Robots can be constructed with fewer resources and less strict constraints than is generally believed. Soft robots can be constructed with very few parts and from a wide variety of materials. This makes them a potentially appealing choice for applications where there are resource constraints on system fabrication. However, soft robot dynamics are difficult to accurately model analytically, due to a multiphysics coupling between shape, forces, temperature, and history of motion. Data-driven methods have successfully captured unmodeled behavior of soft systems on short timescales, but begin to fail during lifetime operation due to nonstationarity: changes in the dynamics over time.
In this work, we propose a memory-based framework for long-term control of soft robots with nonstationary dynamics. We characterize the nonstationary behavior present in existing experimental platforms, and explore extensions to traditional planning and control strategies for the nonstationarity problem. We test these extensions in simulation, and identify multiple hardware platforms suitable for testing, verifying and developing the approach further.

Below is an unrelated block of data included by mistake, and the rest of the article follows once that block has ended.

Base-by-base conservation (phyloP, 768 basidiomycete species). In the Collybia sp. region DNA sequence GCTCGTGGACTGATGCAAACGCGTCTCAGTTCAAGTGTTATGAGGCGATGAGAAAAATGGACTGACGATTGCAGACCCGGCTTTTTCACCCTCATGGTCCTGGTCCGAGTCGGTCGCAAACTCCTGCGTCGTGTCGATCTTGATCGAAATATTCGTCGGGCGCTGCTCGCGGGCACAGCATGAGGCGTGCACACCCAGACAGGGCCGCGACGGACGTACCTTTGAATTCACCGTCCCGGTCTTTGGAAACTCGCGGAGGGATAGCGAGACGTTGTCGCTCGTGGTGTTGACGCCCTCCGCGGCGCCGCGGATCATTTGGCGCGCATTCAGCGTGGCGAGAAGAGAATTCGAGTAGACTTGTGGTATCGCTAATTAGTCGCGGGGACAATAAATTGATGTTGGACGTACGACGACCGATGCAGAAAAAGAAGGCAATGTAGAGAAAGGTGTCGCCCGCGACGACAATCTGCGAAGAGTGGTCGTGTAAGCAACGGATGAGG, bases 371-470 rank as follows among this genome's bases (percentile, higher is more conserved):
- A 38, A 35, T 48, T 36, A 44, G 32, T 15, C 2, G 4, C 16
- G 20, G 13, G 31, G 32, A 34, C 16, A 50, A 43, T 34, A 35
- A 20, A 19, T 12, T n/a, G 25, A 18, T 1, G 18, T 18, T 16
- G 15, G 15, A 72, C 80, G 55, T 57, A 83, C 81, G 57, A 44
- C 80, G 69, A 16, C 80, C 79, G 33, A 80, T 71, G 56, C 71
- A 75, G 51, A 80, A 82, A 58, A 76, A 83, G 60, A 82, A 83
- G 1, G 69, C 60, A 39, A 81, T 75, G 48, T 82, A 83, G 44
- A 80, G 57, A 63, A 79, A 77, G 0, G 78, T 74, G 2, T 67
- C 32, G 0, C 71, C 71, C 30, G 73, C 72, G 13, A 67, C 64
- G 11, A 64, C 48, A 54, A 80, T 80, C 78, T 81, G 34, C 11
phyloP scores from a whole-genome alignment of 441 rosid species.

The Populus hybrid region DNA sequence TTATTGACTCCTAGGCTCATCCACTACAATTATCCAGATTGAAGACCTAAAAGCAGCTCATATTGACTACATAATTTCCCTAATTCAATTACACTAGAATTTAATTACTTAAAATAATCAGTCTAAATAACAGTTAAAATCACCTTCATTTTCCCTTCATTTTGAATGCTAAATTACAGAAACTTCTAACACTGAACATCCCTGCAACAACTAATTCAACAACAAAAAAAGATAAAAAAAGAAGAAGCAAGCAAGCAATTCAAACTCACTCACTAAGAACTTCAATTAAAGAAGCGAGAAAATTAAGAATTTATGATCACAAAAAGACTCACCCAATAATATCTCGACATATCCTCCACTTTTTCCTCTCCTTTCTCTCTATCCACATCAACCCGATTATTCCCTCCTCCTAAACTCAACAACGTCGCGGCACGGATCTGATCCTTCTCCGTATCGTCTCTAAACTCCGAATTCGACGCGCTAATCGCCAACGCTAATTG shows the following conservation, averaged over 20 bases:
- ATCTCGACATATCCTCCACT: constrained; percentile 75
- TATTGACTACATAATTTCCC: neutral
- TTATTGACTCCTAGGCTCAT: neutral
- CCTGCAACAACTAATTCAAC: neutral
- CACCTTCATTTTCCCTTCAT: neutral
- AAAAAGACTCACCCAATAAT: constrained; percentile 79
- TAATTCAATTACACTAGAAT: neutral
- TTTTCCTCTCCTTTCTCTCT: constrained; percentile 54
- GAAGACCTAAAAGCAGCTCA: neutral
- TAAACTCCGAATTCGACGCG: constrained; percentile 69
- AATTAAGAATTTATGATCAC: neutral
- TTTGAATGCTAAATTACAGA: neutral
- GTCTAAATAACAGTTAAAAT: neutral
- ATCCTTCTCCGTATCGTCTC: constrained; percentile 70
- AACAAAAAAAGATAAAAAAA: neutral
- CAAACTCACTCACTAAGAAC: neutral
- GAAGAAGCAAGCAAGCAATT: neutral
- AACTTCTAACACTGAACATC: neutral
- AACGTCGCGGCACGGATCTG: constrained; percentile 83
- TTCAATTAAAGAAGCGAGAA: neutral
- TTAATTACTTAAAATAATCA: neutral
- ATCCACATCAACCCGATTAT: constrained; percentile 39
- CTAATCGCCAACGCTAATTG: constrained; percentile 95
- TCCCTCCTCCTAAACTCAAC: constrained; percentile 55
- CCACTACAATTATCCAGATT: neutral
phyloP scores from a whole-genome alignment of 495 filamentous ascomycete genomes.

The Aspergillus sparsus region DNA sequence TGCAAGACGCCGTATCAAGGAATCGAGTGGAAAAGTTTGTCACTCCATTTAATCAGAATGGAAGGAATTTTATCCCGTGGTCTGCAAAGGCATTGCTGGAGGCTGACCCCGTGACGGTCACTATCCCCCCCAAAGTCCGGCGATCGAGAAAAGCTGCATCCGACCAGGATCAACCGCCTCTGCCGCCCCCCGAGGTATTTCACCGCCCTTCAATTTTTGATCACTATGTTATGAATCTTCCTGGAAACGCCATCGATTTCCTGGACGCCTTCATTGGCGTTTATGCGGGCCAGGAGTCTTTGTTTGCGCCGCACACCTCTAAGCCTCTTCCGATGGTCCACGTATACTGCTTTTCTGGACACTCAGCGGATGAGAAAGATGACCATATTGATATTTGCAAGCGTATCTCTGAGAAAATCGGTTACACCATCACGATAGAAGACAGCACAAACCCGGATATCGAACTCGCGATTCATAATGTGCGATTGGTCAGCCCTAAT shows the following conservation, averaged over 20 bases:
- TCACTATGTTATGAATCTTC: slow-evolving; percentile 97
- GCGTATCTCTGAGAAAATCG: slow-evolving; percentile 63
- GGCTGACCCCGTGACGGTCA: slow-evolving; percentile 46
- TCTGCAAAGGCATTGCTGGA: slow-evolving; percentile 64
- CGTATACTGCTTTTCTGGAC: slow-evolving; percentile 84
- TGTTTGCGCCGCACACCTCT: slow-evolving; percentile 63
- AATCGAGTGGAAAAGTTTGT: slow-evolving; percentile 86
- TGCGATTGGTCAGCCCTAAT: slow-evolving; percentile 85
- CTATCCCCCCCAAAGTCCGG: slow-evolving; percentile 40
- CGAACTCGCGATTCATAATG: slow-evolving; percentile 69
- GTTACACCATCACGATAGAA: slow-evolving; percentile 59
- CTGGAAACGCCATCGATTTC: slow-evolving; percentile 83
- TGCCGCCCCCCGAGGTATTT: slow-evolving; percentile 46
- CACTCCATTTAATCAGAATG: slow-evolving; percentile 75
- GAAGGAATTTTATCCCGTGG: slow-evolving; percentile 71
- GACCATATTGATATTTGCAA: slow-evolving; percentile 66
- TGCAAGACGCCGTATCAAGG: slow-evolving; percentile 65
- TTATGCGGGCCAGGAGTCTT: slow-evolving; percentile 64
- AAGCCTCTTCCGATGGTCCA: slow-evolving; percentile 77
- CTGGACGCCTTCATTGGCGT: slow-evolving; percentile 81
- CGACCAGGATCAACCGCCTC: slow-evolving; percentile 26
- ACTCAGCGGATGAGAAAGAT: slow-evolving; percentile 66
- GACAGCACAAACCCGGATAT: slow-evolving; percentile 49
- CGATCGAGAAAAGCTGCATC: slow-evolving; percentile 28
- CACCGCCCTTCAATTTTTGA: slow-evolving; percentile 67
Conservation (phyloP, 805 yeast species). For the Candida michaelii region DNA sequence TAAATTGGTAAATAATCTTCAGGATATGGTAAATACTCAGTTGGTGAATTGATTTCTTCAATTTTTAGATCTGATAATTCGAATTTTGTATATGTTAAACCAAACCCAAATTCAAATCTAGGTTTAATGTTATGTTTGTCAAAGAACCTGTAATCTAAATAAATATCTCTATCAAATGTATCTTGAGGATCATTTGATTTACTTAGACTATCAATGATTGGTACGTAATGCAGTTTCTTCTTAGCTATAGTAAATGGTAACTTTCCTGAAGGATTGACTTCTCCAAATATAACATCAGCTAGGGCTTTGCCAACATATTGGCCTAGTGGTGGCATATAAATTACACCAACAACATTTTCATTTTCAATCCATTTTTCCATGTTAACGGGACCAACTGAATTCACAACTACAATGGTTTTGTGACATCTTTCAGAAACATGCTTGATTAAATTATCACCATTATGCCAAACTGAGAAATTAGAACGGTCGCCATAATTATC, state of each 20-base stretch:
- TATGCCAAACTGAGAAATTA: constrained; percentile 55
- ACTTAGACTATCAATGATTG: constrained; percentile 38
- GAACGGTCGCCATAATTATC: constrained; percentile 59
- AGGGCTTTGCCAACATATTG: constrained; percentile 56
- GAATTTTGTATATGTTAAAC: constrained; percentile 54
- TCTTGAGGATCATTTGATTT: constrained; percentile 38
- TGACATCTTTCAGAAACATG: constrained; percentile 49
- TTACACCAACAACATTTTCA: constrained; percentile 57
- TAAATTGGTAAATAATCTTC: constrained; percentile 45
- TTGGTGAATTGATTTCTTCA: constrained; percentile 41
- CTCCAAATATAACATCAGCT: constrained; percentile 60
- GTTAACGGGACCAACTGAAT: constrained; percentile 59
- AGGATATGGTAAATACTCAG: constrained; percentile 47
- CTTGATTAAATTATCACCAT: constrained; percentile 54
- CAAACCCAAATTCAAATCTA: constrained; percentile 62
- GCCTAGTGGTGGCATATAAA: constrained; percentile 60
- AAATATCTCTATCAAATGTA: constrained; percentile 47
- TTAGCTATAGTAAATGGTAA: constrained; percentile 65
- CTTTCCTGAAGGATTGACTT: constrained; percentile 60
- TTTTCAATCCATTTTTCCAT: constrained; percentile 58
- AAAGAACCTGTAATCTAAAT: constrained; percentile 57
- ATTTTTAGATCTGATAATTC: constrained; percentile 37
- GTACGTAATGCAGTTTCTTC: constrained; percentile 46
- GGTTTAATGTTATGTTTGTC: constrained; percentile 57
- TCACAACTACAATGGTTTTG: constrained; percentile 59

Carmel Majidi (Chair)
Josh Bongard (University of Vermont)
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